There has been much speculation and argument about the derivation of the name Sedgwick. Some have concluded that the name derives from the grass "sedge." Others say that it has nothing to do with sedge, as the grass is unknown in the area from which Sedgwicks emanated. I agree with the latter.
The name was apparently "Siggeswick" or "Seggeswick" at some early time. Adam Sedgwick, the famous geologist, asserted this in an oft-quoted letter, and stated that
"It is good German, and means the 'village of victory', probably designating some place of successful broil, where our rude Saxon or Danish ancestors first settled in the country and drove the old Celtic tribes out of it..." (Note that "Sieg Heil!" = "Hail to Victory.")
Regarding the "grass" theory, Adam Sedgwick had this to say.
"The word 'Sedge' is not known in the northern dialects of our island, and the plant itself does not exist among our valley, but a branch of our clan settled in the low, marshy regions of Lincolnshire, and seems to have first adopted the more modern spelling, and at the same time began to use a bundle of sedge ... as the family crest."
A 1600's map of Westmoreland shows the spelling as "Seggeswick." This confirms the "Siggeswick" or "Seggeswick".
Mike Siswick, webmaster of Siswick.org, has done an extensive study of the derivation of his name. (Siswick.org: Origin of Surname) He tells us that Sedgwick and Siswick are both variations of the Siggeswick name, that "Siggi" is an Old Norse pet name or nickname with no real meaning of its own, and that Siggeswick would be "The Village/Settlement of Siggi” a Scandinavian settler. Mike also says that "sig" is the Norse word for victory, so whether it's "Village of Victory" or "Siggi's Village" he believes "110%" that our ancestry is Norse.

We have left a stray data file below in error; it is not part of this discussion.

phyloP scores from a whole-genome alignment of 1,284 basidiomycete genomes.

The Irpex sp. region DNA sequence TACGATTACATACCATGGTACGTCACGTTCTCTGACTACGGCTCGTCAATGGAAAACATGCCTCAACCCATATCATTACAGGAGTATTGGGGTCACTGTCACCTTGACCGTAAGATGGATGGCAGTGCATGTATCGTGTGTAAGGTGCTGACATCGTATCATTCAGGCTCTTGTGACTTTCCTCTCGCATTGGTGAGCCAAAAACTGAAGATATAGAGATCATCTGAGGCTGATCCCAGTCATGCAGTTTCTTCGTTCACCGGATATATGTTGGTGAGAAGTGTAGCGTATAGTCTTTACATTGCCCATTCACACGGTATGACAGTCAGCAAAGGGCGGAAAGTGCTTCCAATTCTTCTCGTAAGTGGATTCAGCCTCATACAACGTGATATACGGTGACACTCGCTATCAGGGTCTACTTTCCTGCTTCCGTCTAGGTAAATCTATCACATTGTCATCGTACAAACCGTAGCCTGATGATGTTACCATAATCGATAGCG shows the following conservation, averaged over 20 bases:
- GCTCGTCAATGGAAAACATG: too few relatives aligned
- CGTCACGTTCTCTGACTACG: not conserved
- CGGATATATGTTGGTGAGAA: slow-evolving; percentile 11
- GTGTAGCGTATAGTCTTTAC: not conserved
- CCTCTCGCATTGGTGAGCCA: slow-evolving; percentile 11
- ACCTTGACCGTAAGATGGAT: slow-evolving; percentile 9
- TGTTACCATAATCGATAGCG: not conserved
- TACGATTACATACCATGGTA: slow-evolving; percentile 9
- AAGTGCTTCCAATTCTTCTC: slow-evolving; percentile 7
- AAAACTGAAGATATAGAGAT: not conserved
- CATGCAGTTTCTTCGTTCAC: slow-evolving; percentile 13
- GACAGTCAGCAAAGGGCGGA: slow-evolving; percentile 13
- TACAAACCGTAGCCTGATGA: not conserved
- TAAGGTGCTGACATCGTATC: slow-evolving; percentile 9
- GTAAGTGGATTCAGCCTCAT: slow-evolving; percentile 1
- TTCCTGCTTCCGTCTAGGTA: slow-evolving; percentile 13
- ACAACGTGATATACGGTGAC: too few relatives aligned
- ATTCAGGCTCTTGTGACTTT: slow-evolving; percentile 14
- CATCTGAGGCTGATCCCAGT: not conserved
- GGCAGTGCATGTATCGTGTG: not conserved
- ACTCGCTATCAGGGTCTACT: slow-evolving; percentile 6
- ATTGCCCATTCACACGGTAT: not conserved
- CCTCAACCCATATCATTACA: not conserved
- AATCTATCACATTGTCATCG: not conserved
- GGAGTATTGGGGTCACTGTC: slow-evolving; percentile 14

I still feel that there is some possibility that our ancestors were Saxons or Angles. However, with Mike Siswick's extensive and recent, modern, research, I think it most likely that his conclusion is correct and that we are of Norse origin. Either way, after seeing the old spelling of the town, I certainly don't buy the grass bit!
Full text of Adam Sedgwick's letter.
Francis Morris Sedgwick agreed with Adam Sedgwick, and documented this in A Genealogy of the Sedgwick Family in America since 1635, page 1.
Hubert Merrill Sedgwick seems to have ultimately believed the "sedge" theory, as documented in New Haven Colony Historical Society MSS B46 Box 14 Folder L sheets 11 and 12. (Be sure to read both pages.) I think he would have swung the other way if he had seen John Speede's map.